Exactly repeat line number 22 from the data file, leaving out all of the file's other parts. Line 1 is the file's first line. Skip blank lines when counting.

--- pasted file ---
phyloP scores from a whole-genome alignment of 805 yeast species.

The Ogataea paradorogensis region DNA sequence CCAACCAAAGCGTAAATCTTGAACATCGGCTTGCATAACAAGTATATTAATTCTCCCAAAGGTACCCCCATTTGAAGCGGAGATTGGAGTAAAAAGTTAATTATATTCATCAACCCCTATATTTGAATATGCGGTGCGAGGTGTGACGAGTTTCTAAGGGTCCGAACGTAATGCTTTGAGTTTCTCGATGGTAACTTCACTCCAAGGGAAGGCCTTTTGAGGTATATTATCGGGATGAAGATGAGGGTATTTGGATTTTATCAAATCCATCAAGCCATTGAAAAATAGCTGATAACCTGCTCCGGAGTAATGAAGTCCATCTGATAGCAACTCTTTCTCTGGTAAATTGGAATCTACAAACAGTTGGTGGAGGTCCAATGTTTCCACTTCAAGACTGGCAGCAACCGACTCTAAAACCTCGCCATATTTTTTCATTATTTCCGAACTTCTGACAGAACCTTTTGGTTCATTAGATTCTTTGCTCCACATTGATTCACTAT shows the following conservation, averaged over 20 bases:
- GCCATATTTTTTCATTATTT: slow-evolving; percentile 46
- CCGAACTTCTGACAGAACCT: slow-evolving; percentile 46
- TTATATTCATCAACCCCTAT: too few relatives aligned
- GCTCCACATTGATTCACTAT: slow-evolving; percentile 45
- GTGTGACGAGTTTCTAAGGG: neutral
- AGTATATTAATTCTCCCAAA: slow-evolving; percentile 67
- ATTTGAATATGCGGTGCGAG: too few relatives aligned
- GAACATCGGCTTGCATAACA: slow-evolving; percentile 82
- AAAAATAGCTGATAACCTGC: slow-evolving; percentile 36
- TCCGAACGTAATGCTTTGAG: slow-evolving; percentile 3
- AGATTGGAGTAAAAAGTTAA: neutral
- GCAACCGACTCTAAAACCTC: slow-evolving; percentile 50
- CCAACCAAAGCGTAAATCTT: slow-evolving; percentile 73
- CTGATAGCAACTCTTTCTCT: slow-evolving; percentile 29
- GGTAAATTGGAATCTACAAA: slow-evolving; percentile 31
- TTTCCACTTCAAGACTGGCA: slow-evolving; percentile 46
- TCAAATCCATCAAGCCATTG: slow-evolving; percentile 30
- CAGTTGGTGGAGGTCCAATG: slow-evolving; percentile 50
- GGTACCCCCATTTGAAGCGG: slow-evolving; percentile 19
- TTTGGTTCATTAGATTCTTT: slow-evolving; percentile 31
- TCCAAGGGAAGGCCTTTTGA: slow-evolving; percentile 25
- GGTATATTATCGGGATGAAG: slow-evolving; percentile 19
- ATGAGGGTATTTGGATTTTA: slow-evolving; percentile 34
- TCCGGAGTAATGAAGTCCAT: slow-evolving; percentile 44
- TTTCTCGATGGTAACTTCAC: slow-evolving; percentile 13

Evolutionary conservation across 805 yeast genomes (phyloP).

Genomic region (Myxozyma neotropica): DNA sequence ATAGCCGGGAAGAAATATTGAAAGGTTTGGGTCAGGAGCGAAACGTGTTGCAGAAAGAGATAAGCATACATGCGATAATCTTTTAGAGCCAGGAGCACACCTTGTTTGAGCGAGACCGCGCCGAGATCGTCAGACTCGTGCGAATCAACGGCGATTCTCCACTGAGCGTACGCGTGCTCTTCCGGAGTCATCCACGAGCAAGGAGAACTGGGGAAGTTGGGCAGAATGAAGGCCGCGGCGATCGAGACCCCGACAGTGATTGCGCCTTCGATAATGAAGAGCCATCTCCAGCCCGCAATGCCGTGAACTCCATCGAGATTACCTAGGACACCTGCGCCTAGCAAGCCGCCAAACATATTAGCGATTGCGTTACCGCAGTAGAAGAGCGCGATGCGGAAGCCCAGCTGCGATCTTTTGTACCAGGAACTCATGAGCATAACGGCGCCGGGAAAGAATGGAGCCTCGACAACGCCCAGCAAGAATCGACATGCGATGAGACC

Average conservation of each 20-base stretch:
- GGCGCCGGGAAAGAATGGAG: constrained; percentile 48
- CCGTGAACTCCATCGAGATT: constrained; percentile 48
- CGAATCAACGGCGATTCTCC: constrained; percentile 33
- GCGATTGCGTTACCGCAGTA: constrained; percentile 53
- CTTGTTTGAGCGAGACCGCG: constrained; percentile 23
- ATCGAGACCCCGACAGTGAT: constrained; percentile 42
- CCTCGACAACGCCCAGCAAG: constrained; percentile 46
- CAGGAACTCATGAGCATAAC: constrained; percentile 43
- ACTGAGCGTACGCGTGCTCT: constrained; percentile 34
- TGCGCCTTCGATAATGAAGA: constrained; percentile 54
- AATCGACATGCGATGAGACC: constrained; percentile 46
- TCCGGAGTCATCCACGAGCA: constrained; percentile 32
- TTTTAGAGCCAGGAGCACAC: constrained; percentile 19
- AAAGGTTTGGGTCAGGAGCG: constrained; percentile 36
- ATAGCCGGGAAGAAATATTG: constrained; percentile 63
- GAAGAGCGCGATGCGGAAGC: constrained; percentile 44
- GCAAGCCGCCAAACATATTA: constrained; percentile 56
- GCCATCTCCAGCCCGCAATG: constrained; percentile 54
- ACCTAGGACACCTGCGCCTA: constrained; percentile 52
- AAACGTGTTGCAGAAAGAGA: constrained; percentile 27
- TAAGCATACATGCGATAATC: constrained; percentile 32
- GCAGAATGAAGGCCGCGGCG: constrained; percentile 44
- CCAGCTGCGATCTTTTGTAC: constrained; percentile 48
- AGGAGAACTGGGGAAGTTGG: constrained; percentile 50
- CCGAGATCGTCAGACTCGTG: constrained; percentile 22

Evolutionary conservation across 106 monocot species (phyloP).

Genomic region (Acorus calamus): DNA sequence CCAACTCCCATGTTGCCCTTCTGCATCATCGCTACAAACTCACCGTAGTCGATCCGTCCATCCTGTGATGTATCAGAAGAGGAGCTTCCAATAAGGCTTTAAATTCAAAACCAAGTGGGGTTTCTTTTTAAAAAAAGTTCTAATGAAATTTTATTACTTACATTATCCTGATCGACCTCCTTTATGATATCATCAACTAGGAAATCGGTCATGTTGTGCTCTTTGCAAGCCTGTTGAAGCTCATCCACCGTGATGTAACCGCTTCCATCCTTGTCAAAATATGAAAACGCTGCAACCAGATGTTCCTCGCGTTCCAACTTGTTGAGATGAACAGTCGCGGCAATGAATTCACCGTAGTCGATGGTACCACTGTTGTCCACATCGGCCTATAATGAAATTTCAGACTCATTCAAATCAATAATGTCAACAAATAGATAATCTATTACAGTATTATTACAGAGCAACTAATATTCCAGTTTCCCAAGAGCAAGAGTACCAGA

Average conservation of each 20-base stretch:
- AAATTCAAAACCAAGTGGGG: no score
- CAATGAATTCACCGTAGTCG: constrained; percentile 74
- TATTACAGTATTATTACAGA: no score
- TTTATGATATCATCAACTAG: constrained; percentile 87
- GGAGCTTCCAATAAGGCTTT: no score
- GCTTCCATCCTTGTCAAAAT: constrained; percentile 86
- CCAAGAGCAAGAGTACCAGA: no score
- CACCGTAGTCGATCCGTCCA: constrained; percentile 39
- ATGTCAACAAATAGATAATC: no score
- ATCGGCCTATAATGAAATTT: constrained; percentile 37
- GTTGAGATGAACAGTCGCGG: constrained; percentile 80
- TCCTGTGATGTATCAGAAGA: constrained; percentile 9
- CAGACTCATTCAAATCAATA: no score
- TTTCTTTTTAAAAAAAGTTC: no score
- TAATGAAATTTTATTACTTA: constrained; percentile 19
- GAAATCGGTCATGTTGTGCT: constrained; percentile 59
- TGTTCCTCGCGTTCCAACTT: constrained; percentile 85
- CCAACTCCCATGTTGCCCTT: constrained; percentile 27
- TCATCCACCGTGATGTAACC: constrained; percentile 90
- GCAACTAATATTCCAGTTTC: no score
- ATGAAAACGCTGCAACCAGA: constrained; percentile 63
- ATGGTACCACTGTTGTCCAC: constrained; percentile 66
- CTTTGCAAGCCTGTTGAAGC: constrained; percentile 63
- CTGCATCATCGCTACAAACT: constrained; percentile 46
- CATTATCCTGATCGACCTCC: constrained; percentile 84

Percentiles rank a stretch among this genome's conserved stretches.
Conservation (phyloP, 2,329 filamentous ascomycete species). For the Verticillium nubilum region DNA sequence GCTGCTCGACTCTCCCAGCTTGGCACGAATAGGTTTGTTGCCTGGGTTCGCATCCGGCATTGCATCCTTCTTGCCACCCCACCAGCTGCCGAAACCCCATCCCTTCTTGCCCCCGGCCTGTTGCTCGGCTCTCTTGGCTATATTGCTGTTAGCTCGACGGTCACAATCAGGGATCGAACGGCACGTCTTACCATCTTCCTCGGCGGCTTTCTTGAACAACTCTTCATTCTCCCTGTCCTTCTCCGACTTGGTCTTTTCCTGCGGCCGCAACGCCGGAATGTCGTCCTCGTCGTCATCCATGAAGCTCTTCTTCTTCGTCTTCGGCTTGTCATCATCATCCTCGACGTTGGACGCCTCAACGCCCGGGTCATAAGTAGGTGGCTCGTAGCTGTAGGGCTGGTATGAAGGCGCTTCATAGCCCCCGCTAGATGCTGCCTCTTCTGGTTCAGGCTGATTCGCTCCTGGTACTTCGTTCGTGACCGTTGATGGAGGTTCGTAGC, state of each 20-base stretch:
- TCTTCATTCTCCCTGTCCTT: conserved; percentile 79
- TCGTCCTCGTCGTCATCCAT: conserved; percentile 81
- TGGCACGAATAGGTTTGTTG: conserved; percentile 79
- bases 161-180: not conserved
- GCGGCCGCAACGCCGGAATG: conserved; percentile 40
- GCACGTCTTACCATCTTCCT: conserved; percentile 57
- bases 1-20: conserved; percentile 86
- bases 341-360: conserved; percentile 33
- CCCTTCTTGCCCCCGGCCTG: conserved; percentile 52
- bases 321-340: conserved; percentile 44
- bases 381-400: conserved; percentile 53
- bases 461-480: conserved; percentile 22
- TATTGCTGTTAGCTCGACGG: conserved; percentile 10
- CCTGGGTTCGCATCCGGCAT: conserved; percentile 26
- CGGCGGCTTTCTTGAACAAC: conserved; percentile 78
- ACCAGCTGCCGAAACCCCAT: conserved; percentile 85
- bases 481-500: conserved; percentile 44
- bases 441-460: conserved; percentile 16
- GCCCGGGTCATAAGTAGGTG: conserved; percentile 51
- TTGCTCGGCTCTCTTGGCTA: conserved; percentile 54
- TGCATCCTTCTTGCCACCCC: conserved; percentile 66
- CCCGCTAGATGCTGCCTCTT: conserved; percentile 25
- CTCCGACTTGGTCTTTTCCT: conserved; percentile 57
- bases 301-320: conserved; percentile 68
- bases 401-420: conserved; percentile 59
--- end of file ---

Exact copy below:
- TTTGGTTCATTAGATTCTTT: slow-evolving; percentile 31